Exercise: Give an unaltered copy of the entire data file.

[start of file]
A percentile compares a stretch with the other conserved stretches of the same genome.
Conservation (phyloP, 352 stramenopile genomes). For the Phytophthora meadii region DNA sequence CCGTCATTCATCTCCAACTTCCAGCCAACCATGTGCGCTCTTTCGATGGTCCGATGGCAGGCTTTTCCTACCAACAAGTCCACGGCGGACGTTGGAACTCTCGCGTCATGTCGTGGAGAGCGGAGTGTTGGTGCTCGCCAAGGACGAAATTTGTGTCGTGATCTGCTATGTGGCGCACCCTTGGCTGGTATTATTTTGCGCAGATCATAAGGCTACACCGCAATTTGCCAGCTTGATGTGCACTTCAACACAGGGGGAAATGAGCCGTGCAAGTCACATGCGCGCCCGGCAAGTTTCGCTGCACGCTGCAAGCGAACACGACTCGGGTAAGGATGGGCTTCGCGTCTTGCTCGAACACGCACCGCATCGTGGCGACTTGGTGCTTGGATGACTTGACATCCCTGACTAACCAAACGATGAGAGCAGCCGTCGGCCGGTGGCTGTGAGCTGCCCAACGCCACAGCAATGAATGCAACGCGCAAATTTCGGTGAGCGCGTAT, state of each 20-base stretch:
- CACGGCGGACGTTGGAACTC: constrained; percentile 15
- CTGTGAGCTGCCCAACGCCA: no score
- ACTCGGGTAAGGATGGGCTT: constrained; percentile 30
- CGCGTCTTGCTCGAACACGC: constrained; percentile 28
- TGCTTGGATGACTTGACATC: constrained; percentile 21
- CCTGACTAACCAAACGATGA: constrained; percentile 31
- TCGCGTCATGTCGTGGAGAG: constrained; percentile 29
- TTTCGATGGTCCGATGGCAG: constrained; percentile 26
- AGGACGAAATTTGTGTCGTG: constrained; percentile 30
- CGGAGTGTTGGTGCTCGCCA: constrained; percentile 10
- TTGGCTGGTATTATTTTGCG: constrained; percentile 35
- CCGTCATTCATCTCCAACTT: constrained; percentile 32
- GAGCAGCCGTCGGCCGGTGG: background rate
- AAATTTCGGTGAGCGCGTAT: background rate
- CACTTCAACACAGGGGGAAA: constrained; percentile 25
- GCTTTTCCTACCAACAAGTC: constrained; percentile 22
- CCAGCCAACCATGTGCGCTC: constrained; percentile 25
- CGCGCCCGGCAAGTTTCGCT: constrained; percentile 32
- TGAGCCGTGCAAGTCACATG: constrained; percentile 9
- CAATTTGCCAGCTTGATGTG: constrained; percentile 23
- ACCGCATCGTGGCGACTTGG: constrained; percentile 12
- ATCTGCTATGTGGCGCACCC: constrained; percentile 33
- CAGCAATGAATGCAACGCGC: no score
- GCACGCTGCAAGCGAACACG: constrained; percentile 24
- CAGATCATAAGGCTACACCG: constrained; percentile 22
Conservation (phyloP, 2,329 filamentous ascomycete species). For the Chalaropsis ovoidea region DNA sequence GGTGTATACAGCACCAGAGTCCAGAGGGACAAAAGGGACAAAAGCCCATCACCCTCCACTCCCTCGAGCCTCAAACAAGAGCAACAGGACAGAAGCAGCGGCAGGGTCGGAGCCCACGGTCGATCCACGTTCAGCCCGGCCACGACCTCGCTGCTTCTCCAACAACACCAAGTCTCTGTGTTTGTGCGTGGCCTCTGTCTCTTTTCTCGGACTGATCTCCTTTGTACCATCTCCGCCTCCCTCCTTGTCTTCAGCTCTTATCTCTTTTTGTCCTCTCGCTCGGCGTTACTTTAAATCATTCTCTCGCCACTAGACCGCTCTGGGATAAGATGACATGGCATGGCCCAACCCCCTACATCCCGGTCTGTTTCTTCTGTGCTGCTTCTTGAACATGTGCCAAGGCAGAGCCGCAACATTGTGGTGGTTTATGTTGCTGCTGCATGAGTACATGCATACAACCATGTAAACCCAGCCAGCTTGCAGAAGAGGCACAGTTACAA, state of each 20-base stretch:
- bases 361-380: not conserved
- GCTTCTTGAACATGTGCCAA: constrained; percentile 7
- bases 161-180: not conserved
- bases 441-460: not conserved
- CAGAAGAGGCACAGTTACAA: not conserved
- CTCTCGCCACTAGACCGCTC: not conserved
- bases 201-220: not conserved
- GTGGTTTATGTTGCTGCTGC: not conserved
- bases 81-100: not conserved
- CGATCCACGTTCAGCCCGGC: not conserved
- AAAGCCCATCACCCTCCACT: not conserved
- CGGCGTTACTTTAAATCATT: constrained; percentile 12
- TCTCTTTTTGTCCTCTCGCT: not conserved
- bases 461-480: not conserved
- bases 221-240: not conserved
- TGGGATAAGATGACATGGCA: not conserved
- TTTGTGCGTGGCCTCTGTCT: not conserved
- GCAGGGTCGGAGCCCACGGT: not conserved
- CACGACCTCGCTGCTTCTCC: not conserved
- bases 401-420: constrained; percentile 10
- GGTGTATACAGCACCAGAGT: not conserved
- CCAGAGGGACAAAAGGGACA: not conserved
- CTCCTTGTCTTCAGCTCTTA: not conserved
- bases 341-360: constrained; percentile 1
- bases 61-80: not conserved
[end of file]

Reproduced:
A percentile compares a stretch with the other conserved stretches of the same genome.
Conservation (phyloP, 352 stramenopile genomes). For the Phytophthora meadii region DNA sequence CCGTCATTCATCTCCAACTTCCAGCCAACCATGTGCGCTCTTTCGATGGTCCGATGGCAGGCTTTTCCTACCAACAAGTCCACGGCGGACGTTGGAACTCTCGCGTCATGTCGTGGAGAGCGGAGTGTTGGTGCTCGCCAAGGACGAAATTTGTGTCGTGATCTGCTATGTGGCGCACCCTTGGCTGGTATTATTTTGCGCAGATCATAAGGCTACACCGCAATTTGCCAGCTTGATGTGCACTTCAACACAGGGGGAAATGAGCCGTGCAAGTCACATGCGCGCCCGGCAAGTTTCGCTGCACGCTGCAAGCGAACACGACTCGGGTAAGGATGGGCTTCGCGTCTTGCTCGAACACGCACCGCATCGTGGCGACTTGGTGCTTGGATGACTTGACATCCCTGACTAACCAAACGATGAGAGCAGCCGTCGGCCGGTGGCTGTGAGCTGCCCAACGCCACAGCAATGAATGCAACGCGCAAATTTCGGTGAGCGCGTAT, state of each 20-base stretch:
- CACGGCGGACGTTGGAACTC: constrained; percentile 15
- CTGTGAGCTGCCCAACGCCA: no score
- ACTCGGGTAAGGATGGGCTT: constrained; percentile 30
- CGCGTCTTGCTCGAACACGC: constrained; percentile 28
- TGCTTGGATGACTTGACATC: constrained; percentile 21
- CCTGACTAACCAAACGATGA: constrained; percentile 31
- TCGCGTCATGTCGTGGAGAG: constrained; percentile 29
- TTTCGATGGTCCGATGGCAG: constrained; percentile 26
- AGGACGAAATTTGTGTCGTG: constrained; percentile 30
- CGGAGTGTTGGTGCTCGCCA: constrained; percentile 10
- TTGGCTGGTATTATTTTGCG: constrained; percentile 35
- CCGTCATTCATCTCCAACTT: constrained; percentile 32
- GAGCAGCCGTCGGCCGGTGG: background rate
- AAATTTCGGTGAGCGCGTAT: background rate
- CACTTCAACACAGGGGGAAA: constrained; percentile 25
- GCTTTTCCTACCAACAAGTC: constrained; percentile 22
- CCAGCCAACCATGTGCGCTC: constrained; percentile 25
- CGCGCCCGGCAAGTTTCGCT: constrained; percentile 32
- TGAGCCGTGCAAGTCACATG: constrained; percentile 9
- CAATTTGCCAGCTTGATGTG: constrained; percentile 23
- ACCGCATCGTGGCGACTTGG: constrained; percentile 12
- ATCTGCTATGTGGCGCACCC: constrained; percentile 33
- CAGCAATGAATGCAACGCGC: no score
- GCACGCTGCAAGCGAACACG: constrained; percentile 24
- CAGATCATAAGGCTACACCG: constrained; percentile 22
Conservation (phyloP, 2,329 filamentous ascomycete species). For the Chalaropsis ovoidea region DNA sequence GGTGTATACAGCACCAGAGTCCAGAGGGACAAAAGGGACAAAAGCCCATCACCCTCCACTCCCTCGAGCCTCAAACAAGAGCAACAGGACAGAAGCAGCGGCAGGGTCGGAGCCCACGGTCGATCCACGTTCAGCCCGGCCACGACCTCGCTGCTTCTCCAACAACACCAAGTCTCTGTGTTTGTGCGTGGCCTCTGTCTCTTTTCTCGGACTGATCTCCTTTGTACCATCTCCGCCTCCCTCCTTGTCTTCAGCTCTTATCTCTTTTTGTCCTCTCGCTCGGCGTTACTTTAAATCATTCTCTCGCCACTAGACCGCTCTGGGATAAGATGACATGGCATGGCCCAACCCCCTACATCCCGGTCTGTTTCTTCTGTGCTGCTTCTTGAACATGTGCCAAGGCAGAGCCGCAACATTGTGGTGGTTTATGTTGCTGCTGCATGAGTACATGCATACAACCATGTAAACCCAGCCAGCTTGCAGAAGAGGCACAGTTACAA, state of each 20-base stretch:
- bases 361-380: not conserved
- GCTTCTTGAACATGTGCCAA: constrained; percentile 7
- bases 161-180: not conserved
- bases 441-460: not conserved
- CAGAAGAGGCACAGTTACAA: not conserved
- CTCTCGCCACTAGACCGCTC: not conserved
- bases 201-220: not conserved
- GTGGTTTATGTTGCTGCTGC: not conserved
- bases 81-100: not conserved
- CGATCCACGTTCAGCCCGGC: not conserved
- AAAGCCCATCACCCTCCACT: not conserved
- CGGCGTTACTTTAAATCATT: constrained; percentile 12
- TCTCTTTTTGTCCTCTCGCT: not conserved
- bases 461-480: not conserved
- bases 221-240: not conserved
- TGGGATAAGATGACATGGCA: not conserved
- TTTGTGCGTGGCCTCTGTCT: not conserved
- GCAGGGTCGGAGCCCACGGT: not conserved
- CACGACCTCGCTGCTTCTCC: not conserved
- bases 401-420: constrained; percentile 10
- GGTGTATACAGCACCAGAGT: not conserved
- CCAGAGGGACAAAAGGGACA: not conserved
- CTCCTTGTCTTCAGCTCTTA: not conserved
- bases 341-360: constrained; percentile 1
- bases 61-80: not conserved